Mr. Speaker, I rise to mourn the death of one of the great heroes of the 20th century, a great hero of human dignity, the late Václav Havel. Through his words, Havel proved that the dignity and moral worth of the individual could outshine and eventually outlast the vast and oppressive apparatus of totalitarian rule.
As he wrote to Alexander Dubcek, the recently displaced reform-minded president of the Czech Communist Party in 1969, “Even a purely moral act that has no hope of any immediate and visible political effect can gradually and indirectly, over time, gain in political significance”.
These words proved prophetic in terms of Václav Havel's own life. With his strong and vocal opposition to the Soviet Union's invasion of his homeland in 1968, his artistic protests against physical and psychological hardship under the heavy hand of communism and his participation in drafting Charter 77, Havel's life was a series of moral words and teachings followed by virtuous and courageous actions.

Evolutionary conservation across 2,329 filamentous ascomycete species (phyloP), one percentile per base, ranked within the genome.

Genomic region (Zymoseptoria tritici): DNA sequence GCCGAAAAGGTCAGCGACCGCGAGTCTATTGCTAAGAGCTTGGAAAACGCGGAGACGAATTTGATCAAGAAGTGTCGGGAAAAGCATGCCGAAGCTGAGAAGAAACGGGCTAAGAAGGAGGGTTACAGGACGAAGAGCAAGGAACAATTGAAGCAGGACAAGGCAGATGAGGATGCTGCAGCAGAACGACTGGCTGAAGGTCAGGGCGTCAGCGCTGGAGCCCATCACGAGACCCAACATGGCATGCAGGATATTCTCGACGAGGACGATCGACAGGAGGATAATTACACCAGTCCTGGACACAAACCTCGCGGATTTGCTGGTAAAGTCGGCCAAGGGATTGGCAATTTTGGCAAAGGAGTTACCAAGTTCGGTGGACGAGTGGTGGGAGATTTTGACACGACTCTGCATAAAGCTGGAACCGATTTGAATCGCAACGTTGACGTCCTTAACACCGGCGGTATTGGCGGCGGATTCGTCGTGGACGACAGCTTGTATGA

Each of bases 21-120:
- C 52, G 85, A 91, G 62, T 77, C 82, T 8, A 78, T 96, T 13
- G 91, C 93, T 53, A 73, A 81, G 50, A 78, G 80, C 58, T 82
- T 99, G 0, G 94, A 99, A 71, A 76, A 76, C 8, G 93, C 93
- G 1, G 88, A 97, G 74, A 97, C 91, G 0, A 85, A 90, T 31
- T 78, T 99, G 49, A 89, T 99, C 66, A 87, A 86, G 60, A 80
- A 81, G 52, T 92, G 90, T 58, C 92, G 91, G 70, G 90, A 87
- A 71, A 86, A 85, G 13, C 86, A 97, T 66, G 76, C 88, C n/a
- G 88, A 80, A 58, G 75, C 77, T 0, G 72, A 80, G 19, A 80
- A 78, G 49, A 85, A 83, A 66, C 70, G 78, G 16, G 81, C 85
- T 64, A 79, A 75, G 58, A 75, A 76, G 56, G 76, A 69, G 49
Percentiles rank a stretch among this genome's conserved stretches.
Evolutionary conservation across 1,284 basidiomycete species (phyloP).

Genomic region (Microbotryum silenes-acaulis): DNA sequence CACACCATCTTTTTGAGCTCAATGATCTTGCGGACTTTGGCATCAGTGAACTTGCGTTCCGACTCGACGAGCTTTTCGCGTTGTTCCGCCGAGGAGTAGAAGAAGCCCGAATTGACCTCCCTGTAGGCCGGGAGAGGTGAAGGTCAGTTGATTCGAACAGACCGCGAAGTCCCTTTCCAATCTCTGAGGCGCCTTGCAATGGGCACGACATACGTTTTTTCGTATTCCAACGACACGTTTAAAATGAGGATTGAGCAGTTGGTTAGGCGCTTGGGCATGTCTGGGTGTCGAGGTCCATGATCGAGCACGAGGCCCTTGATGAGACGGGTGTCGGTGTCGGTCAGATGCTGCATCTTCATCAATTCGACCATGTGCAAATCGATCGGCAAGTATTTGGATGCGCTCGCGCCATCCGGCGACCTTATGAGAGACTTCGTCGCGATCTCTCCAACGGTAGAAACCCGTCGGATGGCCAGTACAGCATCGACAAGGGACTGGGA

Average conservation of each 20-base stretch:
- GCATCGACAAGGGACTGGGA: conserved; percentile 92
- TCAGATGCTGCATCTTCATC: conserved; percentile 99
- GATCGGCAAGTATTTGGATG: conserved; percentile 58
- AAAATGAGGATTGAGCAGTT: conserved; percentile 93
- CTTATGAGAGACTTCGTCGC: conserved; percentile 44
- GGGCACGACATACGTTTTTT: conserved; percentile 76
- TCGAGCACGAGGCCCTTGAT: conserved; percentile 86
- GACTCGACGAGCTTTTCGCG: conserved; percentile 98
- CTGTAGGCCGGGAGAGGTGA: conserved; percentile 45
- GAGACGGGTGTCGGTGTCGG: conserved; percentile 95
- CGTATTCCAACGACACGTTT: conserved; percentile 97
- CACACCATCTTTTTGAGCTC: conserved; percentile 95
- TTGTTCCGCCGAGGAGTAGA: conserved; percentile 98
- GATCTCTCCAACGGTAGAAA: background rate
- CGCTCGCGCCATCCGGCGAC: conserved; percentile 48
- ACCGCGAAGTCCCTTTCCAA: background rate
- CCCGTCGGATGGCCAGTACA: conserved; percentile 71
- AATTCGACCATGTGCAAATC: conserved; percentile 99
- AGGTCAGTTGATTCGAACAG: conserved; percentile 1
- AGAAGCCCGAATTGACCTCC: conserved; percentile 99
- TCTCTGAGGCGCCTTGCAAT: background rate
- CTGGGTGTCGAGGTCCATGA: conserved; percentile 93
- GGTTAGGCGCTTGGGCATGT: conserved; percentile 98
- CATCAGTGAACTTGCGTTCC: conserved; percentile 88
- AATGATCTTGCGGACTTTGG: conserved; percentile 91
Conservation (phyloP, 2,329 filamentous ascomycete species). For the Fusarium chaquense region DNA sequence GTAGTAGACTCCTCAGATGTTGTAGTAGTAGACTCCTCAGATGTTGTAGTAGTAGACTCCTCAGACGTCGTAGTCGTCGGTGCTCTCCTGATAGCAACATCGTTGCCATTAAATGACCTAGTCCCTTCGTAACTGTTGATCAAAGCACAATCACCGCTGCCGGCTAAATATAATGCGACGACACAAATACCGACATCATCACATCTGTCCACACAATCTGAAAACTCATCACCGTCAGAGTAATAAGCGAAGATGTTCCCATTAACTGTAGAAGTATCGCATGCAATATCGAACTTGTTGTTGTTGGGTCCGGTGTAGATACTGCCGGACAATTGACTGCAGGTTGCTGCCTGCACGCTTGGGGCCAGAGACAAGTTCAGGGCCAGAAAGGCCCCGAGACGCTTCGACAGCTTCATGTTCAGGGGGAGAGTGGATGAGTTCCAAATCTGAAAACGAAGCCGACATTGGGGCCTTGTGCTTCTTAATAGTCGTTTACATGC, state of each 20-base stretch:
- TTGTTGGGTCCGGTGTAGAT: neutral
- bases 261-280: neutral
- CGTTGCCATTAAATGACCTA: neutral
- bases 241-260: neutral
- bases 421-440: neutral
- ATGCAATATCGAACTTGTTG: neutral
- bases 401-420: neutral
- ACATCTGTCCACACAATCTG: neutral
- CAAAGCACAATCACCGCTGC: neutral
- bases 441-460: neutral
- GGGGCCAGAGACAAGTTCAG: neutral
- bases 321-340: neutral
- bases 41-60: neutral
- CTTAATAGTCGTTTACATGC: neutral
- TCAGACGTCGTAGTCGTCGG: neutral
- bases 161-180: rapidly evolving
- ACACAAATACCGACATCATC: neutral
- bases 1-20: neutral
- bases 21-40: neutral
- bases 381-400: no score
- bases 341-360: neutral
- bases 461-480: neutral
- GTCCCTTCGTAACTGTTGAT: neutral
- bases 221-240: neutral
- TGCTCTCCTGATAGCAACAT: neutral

In addition, as foreshadowed in his words to Dubcek, Havel's moral acts, which initially had no hope of any immediate political effect, gradually gained in significance and eventually carried him to the presidency of a free Czechoslovakia. By insisting on raising a moral, human voice in defiance of a soulless and inhuman ideology, this unlikely politician became one of the 20th century's great statesmen.
We were honoured to receive then former president Havel in the chamber during a joint session of Parliament. In the same year, he was also honoured as a Companion of the Order of Canada. I will forever remember being deeply moved by his testimony before us. He brought us back to first principles in saying:
Human liberties constitute a higher value than State sovereignty... the provisions that protect the unique human being should take precedence over the provisions that protect the State.
In word and deed, Havel gave practical expression to these noble principles. As the Prime Minister said upon his passing in December of last year:
The world owes a great debt to Václav Havel. In helping to free his own people he helped spread freedom across an entire continent, and showed us all that even an evil dictatorship can be no match for the power of the human spirit.
On behalf of the government and, indeed, all Canadians, we pray that this great champion of human dignity and freedom rests in peace.